Immediate and Subsequent Effects of Matched and Unmatched Stimuli on Targeted Vocal Stereotypy and Untargeted Motor Stereotypy

John T. Rapp, Greg Swanson, Stephanie M. Sheridan, Kimberly A. Enloe, Diana Maltese, Lisa A. Sennott, Lauren Shrader, Regina A. Carroll, Sarah M. Richling, Ethan S. Long, Marc J. Lanovaz

Research output: Contribution to journalArticlepeer-review

31 Scopus citations

Abstract

The authors evaluated the effects of matched and unmatched stimuli on immediate and subsequent engagement in targeted vocal stereotypy (Experiment 1) and untargeted motor stereotypy (Experiment 2). Results of Experiment 1 showed that (a) matched stimulation decreased immediate engagement in vocal stereotypy for 8 of 11 participants and increased subsequent engagement in vocal stereotypy for only 1 of the 8 participants and (b) unmatched stimulation decreased immediate engagement in vocal stereotypy for only 1 of 10 participants and did not increase subsequent engagement in vocal stereotypy for this participant. Results of Experiment 2 showed that for 8 of 14 participants, untargeted stereotypy increased when the matched or unmatched stimulus was present, after it was removed, or both. The authors briefly discuss the potential clinical implications of using matched stimulation to decrease vocal stereotypy and limitations of the findings.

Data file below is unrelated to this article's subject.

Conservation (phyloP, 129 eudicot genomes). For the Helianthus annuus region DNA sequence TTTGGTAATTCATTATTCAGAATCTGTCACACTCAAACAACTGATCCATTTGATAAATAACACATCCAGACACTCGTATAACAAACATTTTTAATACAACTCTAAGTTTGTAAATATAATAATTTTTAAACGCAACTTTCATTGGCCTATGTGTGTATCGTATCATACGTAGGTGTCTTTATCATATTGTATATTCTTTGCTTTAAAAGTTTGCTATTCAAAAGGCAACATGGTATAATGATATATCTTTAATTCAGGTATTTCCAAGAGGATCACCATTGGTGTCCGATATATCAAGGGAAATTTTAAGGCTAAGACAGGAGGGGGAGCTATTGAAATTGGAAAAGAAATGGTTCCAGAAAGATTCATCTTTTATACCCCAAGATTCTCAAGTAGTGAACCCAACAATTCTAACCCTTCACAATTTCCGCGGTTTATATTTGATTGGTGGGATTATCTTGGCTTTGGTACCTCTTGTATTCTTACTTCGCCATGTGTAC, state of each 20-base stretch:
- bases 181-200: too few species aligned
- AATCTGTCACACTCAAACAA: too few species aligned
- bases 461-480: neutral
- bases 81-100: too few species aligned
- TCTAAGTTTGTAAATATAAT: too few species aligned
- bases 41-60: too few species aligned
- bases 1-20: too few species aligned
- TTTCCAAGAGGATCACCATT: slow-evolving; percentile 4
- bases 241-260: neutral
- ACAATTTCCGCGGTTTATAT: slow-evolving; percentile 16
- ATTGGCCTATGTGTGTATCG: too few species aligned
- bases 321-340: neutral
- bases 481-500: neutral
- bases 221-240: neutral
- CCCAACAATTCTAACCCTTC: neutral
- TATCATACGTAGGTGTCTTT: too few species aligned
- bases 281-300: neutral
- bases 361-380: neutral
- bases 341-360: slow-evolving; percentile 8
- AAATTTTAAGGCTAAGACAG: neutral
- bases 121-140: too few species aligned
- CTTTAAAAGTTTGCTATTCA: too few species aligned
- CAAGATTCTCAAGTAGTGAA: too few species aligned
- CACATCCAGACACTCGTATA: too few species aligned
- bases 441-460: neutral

Original languageEnglish (US)
Pages (from-to)543-567
Number of pages25
JournalBehavior Modification
Volume37
Issue number4
DOIs
StatePublished - Jul 2013

Keywords

  • automatic reinforcement
  • matched stimuli
  • multiple schedule
  • unmatched stimuli
  • untargeted stereotypy
  • vocal stereotypy

ASJC Scopus subject areas

  • Developmental and Educational Psychology
  • Clinical Psychology
  • Arts and Humanities (miscellaneous)

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